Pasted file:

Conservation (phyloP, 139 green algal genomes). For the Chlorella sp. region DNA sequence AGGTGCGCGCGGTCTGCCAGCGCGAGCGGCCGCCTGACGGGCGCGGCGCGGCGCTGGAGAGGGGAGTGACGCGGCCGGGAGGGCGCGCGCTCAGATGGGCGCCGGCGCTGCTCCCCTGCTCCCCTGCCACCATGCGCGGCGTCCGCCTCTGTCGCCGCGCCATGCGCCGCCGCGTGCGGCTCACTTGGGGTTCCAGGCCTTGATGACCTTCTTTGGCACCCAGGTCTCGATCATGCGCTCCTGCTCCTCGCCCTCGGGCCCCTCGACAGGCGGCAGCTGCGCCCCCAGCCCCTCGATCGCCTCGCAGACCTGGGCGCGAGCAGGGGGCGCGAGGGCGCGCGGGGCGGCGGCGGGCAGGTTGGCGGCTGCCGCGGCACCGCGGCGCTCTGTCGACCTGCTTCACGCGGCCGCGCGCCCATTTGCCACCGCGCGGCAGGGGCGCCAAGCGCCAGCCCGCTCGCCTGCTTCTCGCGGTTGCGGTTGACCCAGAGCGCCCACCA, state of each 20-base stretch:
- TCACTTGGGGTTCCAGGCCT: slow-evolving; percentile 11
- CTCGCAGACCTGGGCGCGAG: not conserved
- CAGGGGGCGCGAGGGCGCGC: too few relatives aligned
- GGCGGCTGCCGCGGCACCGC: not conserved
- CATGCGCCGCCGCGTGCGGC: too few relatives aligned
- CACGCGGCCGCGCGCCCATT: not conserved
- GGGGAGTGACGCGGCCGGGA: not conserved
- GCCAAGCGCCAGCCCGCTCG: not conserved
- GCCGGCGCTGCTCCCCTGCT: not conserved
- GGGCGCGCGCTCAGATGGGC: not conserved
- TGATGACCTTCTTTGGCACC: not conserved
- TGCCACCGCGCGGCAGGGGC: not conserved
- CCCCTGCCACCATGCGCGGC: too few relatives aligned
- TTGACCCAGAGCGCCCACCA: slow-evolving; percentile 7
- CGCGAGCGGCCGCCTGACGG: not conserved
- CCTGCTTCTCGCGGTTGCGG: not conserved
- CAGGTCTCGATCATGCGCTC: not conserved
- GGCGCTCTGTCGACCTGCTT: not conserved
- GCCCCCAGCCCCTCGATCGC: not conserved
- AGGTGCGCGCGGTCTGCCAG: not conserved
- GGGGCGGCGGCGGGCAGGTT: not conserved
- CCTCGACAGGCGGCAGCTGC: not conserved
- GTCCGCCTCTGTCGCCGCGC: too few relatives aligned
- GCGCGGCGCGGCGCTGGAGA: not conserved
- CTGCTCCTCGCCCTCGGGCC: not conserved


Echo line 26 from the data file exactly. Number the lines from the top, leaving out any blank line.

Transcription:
- CTGCTCCTCGCCCTCGGGCC: not conserved